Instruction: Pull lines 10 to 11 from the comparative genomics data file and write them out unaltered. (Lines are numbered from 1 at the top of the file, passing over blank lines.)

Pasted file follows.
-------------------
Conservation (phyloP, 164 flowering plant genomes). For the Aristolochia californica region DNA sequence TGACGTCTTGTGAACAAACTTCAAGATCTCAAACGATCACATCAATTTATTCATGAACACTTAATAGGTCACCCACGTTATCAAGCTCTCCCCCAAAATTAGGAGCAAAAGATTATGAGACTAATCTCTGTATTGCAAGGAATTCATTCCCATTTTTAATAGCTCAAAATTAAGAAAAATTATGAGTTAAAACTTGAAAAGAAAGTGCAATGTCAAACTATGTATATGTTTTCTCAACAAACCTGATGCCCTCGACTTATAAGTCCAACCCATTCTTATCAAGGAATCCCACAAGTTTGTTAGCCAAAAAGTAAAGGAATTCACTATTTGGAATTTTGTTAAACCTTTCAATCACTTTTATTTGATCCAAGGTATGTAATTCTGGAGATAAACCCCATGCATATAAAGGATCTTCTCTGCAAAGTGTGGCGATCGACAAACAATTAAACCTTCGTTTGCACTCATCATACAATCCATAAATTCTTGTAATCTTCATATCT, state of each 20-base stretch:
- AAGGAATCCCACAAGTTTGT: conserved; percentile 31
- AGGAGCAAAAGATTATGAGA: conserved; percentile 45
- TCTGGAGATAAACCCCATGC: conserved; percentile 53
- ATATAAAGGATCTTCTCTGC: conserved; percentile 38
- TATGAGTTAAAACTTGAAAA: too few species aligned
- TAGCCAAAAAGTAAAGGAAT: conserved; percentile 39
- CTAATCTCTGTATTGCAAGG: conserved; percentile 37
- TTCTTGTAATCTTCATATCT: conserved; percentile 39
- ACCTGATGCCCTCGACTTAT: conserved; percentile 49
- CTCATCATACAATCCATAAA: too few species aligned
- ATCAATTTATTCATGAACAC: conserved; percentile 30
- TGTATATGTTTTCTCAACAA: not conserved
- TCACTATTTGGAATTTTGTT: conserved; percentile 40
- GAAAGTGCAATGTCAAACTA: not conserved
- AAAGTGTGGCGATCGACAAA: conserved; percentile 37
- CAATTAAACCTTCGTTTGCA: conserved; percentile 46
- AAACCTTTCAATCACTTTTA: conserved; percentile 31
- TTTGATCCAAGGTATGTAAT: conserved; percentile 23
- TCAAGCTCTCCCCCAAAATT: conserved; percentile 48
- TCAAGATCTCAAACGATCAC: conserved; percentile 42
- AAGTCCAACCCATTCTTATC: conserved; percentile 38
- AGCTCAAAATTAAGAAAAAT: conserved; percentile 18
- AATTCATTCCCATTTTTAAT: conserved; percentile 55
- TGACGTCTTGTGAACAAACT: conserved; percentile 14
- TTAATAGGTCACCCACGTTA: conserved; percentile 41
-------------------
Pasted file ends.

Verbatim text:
- ACCTGATGCCCTCGACTTAT: conserved; percentile 49
- CTCATCATACAATCCATAAA: too few species aligned